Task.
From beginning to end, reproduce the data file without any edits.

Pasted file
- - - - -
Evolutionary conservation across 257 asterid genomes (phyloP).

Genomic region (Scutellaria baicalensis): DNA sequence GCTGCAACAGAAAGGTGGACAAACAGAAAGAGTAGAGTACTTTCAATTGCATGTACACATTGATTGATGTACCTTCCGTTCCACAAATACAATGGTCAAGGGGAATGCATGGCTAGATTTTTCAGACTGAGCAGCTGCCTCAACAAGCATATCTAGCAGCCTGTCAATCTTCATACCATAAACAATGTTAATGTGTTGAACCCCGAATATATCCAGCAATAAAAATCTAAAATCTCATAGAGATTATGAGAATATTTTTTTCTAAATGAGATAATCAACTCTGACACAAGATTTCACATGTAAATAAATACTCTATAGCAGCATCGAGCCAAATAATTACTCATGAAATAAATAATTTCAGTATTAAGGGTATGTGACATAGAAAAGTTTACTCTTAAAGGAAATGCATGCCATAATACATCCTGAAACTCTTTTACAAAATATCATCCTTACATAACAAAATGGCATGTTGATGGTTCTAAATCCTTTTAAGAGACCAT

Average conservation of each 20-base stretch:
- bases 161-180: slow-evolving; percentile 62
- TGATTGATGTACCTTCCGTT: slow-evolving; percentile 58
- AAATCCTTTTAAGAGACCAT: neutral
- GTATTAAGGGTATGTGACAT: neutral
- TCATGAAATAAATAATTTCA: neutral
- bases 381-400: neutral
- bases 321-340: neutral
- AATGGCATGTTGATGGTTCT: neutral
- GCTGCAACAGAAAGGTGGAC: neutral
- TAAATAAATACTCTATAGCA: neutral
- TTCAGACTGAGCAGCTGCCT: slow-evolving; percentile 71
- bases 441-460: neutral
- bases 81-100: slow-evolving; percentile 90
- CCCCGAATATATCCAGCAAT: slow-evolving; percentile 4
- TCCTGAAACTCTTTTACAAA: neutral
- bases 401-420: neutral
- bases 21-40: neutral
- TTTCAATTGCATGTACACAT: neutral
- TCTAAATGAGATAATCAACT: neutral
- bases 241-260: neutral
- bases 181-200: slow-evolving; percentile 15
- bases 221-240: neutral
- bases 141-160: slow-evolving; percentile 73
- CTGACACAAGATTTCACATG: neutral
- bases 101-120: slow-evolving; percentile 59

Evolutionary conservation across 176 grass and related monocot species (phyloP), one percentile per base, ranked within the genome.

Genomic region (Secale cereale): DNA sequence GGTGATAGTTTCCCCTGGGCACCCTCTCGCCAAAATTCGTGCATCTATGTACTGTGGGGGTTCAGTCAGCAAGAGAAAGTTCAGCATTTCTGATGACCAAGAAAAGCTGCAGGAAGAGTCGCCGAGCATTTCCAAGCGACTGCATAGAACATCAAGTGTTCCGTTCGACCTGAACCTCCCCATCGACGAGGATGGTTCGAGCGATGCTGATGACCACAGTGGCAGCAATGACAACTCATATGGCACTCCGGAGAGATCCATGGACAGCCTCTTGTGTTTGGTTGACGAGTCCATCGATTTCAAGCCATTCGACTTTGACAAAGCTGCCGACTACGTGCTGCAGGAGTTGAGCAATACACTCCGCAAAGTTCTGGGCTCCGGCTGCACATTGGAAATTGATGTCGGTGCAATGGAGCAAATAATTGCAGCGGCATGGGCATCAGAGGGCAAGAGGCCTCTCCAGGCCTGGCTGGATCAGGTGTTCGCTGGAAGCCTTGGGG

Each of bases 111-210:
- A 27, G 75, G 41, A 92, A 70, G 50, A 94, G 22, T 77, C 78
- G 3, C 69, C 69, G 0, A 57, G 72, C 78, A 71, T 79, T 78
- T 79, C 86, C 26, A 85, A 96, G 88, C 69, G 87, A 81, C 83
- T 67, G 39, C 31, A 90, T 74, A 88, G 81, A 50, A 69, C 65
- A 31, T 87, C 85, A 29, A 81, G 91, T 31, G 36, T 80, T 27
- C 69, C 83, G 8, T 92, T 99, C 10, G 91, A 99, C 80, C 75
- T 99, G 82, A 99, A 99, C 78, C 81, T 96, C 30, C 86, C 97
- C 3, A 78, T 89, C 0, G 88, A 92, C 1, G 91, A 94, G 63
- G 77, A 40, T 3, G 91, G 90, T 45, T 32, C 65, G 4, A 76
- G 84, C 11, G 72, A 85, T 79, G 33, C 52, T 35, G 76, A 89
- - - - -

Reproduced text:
Evolutionary conservation across 257 asterid genomes (phyloP).

Genomic region (Scutellaria baicalensis): DNA sequence GCTGCAACAGAAAGGTGGACAAACAGAAAGAGTAGAGTACTTTCAATTGCATGTACACATTGATTGATGTACCTTCCGTTCCACAAATACAATGGTCAAGGGGAATGCATGGCTAGATTTTTCAGACTGAGCAGCTGCCTCAACAAGCATATCTAGCAGCCTGTCAATCTTCATACCATAAACAATGTTAATGTGTTGAACCCCGAATATATCCAGCAATAAAAATCTAAAATCTCATAGAGATTATGAGAATATTTTTTTCTAAATGAGATAATCAACTCTGACACAAGATTTCACATGTAAATAAATACTCTATAGCAGCATCGAGCCAAATAATTACTCATGAAATAAATAATTTCAGTATTAAGGGTATGTGACATAGAAAAGTTTACTCTTAAAGGAAATGCATGCCATAATACATCCTGAAACTCTTTTACAAAATATCATCCTTACATAACAAAATGGCATGTTGATGGTTCTAAATCCTTTTAAGAGACCAT

Average conservation of each 20-base stretch:
- bases 161-180: slow-evolving; percentile 62
- TGATTGATGTACCTTCCGTT: slow-evolving; percentile 58
- AAATCCTTTTAAGAGACCAT: neutral
- GTATTAAGGGTATGTGACAT: neutral
- TCATGAAATAAATAATTTCA: neutral
- bases 381-400: neutral
- bases 321-340: neutral
- AATGGCATGTTGATGGTTCT: neutral
- GCTGCAACAGAAAGGTGGAC: neutral
- TAAATAAATACTCTATAGCA: neutral
- TTCAGACTGAGCAGCTGCCT: slow-evolving; percentile 71
- bases 441-460: neutral
- bases 81-100: slow-evolving; percentile 90
- CCCCGAATATATCCAGCAAT: slow-evolving; percentile 4
- TCCTGAAACTCTTTTACAAA: neutral
- bases 401-420: neutral
- bases 21-40: neutral
- TTTCAATTGCATGTACACAT: neutral
- TCTAAATGAGATAATCAACT: neutral
- bases 241-260: neutral
- bases 181-200: slow-evolving; percentile 15
- bases 221-240: neutral
- bases 141-160: slow-evolving; percentile 73
- CTGACACAAGATTTCACATG: neutral
- bases 101-120: slow-evolving; percentile 59

Evolutionary conservation across 176 grass and related monocot species (phyloP), one percentile per base, ranked within the genome.

Genomic region (Secale cereale): DNA sequence GGTGATAGTTTCCCCTGGGCACCCTCTCGCCAAAATTCGTGCATCTATGTACTGTGGGGGTTCAGTCAGCAAGAGAAAGTTCAGCATTTCTGATGACCAAGAAAAGCTGCAGGAAGAGTCGCCGAGCATTTCCAAGCGACTGCATAGAACATCAAGTGTTCCGTTCGACCTGAACCTCCCCATCGACGAGGATGGTTCGAGCGATGCTGATGACCACAGTGGCAGCAATGACAACTCATATGGCACTCCGGAGAGATCCATGGACAGCCTCTTGTGTTTGGTTGACGAGTCCATCGATTTCAAGCCATTCGACTTTGACAAAGCTGCCGACTACGTGCTGCAGGAGTTGAGCAATACACTCCGCAAAGTTCTGGGCTCCGGCTGCACATTGGAAATTGATGTCGGTGCAATGGAGCAAATAATTGCAGCGGCATGGGCATCAGAGGGCAAGAGGCCTCTCCAGGCCTGGCTGGATCAGGTGTTCGCTGGAAGCCTTGGGG

Each of bases 111-210:
- A 27, G 75, G 41, A 92, A 70, G 50, A 94, G 22, T 77, C 78
- G 3, C 69, C 69, G 0, A 57, G 72, C 78, A 71, T 79, T 78
- T 79, C 86, C 26, A 85, A 96, G 88, C 69, G 87, A 81, C 83
- T 67, G 39, C 31, A 90, T 74, A 88, G 81, A 50, A 69, C 65
- A 31, T 87, C 85, A 29, A 81, G 91, T 31, G 36, T 80, T 27
- C 69, C 83, G 8, T 92, T 99, C 10, G 91, A 99, C 80, C 75
- T 99, G 82, A 99, A 99, C 78, C 81, T 96, C 30, C 86, C 97
- C 3, A 78, T 89, C 0, G 88, A 92, C 1, G 91, A 94, G 63
- G 77, A 40, T 3, G 91, G 90, T 45, T 32, C 65, G 4, A 76
- G 84, C 11, G 72, A 85, T 79, G 33, C 52, T 35, G 76, A 89